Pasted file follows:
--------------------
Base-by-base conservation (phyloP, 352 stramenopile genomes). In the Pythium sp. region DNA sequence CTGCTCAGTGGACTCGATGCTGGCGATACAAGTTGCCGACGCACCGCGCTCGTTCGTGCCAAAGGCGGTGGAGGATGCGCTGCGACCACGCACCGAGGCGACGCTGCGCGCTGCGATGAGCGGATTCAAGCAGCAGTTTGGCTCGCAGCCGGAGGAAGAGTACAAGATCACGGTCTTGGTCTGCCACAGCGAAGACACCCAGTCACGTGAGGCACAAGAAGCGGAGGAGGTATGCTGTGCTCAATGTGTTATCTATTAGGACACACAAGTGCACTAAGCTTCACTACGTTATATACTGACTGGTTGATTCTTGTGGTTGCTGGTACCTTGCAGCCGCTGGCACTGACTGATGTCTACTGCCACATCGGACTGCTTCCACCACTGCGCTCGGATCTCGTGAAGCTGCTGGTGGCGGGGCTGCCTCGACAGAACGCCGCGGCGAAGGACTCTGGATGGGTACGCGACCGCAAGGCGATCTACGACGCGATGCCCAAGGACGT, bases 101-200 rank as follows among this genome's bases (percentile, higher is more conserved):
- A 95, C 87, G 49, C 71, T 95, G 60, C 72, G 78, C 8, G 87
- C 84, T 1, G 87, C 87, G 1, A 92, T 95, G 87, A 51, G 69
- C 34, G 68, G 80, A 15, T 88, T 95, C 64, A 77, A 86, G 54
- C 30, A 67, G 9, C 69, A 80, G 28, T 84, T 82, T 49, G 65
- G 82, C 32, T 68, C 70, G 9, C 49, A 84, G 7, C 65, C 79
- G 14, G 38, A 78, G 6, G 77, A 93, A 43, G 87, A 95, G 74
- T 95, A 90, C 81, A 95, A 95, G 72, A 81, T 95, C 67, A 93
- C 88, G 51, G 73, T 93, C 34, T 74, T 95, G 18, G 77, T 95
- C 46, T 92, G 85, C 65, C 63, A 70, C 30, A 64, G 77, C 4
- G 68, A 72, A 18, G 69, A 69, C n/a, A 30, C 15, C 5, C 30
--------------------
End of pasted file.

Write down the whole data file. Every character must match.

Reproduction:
Base-by-base conservation (phyloP, 352 stramenopile genomes). In the Pythium sp. region DNA sequence CTGCTCAGTGGACTCGATGCTGGCGATACAAGTTGCCGACGCACCGCGCTCGTTCGTGCCAAAGGCGGTGGAGGATGCGCTGCGACCACGCACCGAGGCGACGCTGCGCGCTGCGATGAGCGGATTCAAGCAGCAGTTTGGCTCGCAGCCGGAGGAAGAGTACAAGATCACGGTCTTGGTCTGCCACAGCGAAGACACCCAGTCACGTGAGGCACAAGAAGCGGAGGAGGTATGCTGTGCTCAATGTGTTATCTATTAGGACACACAAGTGCACTAAGCTTCACTACGTTATATACTGACTGGTTGATTCTTGTGGTTGCTGGTACCTTGCAGCCGCTGGCACTGACTGATGTCTACTGCCACATCGGACTGCTTCCACCACTGCGCTCGGATCTCGTGAAGCTGCTGGTGGCGGGGCTGCCTCGACAGAACGCCGCGGCGAAGGACTCTGGATGGGTACGCGACCGCAAGGCGATCTACGACGCGATGCCCAAGGACGT, bases 101-200 rank as follows among this genome's bases (percentile, higher is more conserved):
- A 95, C 87, G 49, C 71, T 95, G 60, C 72, G 78, C 8, G 87
- C 84, T 1, G 87, C 87, G 1, A 92, T 95, G 87, A 51, G 69
- C 34, G 68, G 80, A 15, T 88, T 95, C 64, A 77, A 86, G 54
- C 30, A 67, G 9, C 69, A 80, G 28, T 84, T 82, T 49, G 65
- G 82, C 32, T 68, C 70, G 9, C 49, A 84, G 7, C 65, C 79
- G 14, G 38, A 78, G 6, G 77, A 93, A 43, G 87, A 95, G 74
- T 95, A 90, C 81, A 95, A 95, G 72, A 81, T 95, C 67, A 93
- C 88, G 51, G 73, T 93, C 34, T 74, T 95, G 18, G 77, T 95
- C 46, T 92, G 85, C 65, C 63, A 70, C 30, A 64, G 77, C 4
- G 68, A 72, A 18, G 69, A 69, C n/a, A 30, C 15, C 5, C 30